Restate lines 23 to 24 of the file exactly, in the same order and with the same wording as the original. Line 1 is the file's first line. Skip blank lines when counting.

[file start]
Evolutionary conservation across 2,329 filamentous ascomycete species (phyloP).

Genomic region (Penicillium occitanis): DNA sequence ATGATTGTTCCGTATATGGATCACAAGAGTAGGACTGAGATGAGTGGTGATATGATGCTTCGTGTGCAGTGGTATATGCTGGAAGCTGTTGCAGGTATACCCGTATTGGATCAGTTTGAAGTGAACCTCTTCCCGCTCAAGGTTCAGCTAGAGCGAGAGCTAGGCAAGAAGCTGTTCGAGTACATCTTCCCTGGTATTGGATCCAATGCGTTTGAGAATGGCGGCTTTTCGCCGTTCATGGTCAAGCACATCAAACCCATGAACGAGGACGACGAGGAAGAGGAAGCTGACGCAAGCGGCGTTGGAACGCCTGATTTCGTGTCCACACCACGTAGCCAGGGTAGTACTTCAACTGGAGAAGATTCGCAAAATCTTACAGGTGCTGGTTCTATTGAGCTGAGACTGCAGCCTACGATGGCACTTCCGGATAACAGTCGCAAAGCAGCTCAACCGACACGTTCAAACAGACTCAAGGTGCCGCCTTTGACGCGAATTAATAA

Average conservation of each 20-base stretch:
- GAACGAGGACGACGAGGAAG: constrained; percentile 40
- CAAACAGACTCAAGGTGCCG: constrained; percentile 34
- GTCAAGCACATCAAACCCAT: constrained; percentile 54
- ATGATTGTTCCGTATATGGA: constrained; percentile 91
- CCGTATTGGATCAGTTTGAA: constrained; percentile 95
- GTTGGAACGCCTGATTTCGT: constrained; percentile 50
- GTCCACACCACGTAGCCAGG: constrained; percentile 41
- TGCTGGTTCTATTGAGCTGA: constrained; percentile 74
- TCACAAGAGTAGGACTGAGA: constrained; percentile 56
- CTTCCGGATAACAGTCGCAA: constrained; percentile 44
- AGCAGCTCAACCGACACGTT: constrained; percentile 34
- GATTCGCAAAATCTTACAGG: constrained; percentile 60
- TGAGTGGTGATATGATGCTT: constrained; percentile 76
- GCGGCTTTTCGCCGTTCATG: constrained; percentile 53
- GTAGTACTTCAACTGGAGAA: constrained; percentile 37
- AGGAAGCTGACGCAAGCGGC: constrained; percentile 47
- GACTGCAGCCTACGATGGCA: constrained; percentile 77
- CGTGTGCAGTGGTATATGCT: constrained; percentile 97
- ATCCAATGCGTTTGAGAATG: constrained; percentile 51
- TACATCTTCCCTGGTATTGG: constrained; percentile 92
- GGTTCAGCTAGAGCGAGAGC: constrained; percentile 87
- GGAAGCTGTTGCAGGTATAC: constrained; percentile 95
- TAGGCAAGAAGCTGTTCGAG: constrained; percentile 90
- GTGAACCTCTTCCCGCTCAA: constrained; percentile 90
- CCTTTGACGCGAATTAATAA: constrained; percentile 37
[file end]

- TACATCTTCCCTGGTATTGG: constrained; percentile 92
- GGTTCAGCTAGAGCGAGAGC: constrained; percentile 87